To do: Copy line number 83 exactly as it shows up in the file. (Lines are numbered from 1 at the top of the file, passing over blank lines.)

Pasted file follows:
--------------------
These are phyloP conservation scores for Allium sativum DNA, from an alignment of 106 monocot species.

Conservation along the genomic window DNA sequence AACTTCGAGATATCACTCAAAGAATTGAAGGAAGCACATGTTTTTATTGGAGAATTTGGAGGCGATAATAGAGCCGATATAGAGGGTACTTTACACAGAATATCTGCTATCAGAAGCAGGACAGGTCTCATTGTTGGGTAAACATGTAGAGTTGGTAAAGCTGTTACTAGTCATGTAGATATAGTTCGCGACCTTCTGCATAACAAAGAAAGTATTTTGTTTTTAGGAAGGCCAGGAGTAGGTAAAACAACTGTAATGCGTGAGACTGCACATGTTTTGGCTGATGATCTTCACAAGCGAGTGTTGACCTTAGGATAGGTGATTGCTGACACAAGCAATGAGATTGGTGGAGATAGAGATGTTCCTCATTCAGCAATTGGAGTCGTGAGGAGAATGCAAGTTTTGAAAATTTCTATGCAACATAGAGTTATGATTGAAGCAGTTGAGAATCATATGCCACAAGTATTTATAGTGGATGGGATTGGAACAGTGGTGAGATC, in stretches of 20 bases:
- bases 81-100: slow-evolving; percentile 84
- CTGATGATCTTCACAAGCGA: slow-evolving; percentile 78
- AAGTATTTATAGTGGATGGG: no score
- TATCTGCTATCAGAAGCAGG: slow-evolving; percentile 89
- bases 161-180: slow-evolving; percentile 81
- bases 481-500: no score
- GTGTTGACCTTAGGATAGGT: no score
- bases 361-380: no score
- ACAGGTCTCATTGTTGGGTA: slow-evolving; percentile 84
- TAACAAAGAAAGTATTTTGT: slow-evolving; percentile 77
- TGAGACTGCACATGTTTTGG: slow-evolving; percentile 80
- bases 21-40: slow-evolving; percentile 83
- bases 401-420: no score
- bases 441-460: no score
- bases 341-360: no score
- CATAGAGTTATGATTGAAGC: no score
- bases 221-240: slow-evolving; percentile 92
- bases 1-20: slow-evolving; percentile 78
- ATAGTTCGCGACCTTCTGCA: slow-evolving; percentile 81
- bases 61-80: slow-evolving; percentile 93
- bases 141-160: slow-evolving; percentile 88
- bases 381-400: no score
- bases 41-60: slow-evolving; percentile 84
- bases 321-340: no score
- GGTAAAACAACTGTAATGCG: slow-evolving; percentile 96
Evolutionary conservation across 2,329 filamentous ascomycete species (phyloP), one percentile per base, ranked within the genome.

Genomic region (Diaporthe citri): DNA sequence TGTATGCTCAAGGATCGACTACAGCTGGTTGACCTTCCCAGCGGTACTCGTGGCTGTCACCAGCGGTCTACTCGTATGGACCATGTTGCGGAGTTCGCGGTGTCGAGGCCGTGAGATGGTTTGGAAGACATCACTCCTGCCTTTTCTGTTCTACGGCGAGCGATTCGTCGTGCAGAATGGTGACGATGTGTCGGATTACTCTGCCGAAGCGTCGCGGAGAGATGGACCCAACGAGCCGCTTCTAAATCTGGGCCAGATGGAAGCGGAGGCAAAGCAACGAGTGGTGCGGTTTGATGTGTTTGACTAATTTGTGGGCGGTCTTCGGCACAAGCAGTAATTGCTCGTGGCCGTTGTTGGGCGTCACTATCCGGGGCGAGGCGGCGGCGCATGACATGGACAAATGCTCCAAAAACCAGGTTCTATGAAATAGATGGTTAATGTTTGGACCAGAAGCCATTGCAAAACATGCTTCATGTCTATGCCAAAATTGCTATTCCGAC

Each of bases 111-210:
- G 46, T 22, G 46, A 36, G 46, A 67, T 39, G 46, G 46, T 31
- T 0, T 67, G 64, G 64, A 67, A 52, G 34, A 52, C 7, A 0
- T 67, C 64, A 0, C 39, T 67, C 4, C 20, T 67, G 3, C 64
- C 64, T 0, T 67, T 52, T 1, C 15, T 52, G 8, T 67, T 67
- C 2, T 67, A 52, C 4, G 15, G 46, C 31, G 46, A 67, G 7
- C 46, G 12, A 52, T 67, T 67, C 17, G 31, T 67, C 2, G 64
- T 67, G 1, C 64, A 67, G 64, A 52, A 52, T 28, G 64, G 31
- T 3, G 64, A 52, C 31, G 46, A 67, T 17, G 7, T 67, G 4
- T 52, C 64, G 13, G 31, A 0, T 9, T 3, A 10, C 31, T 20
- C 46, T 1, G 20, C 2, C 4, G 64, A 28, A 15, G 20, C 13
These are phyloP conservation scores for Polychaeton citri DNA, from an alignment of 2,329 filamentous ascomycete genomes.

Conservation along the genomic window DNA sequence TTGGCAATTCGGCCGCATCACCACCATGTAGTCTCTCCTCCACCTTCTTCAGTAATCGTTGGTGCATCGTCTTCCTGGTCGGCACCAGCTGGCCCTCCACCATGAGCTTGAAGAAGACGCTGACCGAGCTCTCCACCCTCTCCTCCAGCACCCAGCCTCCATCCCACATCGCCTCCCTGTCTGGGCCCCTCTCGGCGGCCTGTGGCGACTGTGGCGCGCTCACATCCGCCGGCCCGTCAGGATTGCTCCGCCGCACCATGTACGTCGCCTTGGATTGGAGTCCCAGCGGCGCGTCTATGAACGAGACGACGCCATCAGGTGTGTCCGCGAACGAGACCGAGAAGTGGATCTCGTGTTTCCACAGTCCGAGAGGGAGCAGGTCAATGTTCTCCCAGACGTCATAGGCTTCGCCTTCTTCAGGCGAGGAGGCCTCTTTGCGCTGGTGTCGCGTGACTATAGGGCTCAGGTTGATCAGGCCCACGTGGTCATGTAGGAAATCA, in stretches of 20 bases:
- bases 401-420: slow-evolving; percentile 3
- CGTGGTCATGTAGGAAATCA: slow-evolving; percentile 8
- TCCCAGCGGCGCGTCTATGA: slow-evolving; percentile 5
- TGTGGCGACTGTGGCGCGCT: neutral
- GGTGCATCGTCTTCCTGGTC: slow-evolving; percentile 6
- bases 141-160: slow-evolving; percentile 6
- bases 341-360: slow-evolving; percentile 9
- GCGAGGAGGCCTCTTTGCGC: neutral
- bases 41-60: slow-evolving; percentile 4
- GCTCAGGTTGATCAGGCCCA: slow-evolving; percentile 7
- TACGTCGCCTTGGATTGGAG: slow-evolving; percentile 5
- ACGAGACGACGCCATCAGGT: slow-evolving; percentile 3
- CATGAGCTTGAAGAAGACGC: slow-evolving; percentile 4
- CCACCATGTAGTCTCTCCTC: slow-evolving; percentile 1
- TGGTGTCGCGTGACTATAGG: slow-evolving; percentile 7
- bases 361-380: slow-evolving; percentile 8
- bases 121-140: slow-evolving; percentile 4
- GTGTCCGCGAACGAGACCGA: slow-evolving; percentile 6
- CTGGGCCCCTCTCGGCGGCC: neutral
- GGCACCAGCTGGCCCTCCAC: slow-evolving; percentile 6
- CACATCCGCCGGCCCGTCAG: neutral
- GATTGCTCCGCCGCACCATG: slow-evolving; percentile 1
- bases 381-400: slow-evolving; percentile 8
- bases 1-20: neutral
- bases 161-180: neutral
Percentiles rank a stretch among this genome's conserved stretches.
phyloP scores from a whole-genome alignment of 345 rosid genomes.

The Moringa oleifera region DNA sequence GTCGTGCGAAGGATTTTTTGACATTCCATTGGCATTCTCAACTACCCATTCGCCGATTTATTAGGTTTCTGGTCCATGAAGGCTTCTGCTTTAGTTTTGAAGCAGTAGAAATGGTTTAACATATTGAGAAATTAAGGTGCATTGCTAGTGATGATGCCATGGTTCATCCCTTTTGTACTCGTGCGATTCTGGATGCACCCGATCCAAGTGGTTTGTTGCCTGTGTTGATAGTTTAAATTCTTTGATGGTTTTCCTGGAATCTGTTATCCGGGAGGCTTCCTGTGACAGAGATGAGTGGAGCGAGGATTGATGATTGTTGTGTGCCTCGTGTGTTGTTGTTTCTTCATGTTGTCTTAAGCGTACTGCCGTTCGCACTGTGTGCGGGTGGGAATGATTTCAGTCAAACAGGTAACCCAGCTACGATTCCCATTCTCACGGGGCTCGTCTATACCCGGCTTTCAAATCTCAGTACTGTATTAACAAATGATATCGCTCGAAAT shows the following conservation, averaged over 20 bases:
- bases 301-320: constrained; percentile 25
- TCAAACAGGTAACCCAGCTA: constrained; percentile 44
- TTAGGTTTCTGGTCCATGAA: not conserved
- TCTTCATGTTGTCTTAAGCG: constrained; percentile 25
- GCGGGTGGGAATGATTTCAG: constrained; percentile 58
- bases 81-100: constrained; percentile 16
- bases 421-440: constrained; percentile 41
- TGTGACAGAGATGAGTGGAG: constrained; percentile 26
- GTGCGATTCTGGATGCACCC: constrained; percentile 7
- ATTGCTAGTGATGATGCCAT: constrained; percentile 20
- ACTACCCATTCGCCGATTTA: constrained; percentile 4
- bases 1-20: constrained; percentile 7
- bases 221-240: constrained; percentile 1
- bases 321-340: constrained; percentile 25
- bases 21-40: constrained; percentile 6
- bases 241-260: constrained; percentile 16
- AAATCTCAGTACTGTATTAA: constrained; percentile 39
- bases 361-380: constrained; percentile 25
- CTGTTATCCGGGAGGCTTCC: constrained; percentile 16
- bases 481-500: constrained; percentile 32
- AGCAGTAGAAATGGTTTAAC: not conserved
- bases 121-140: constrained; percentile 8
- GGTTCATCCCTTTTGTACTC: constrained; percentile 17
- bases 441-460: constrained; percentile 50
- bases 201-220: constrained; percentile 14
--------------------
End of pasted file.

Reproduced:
- bases 221-240: constrained; percentile 1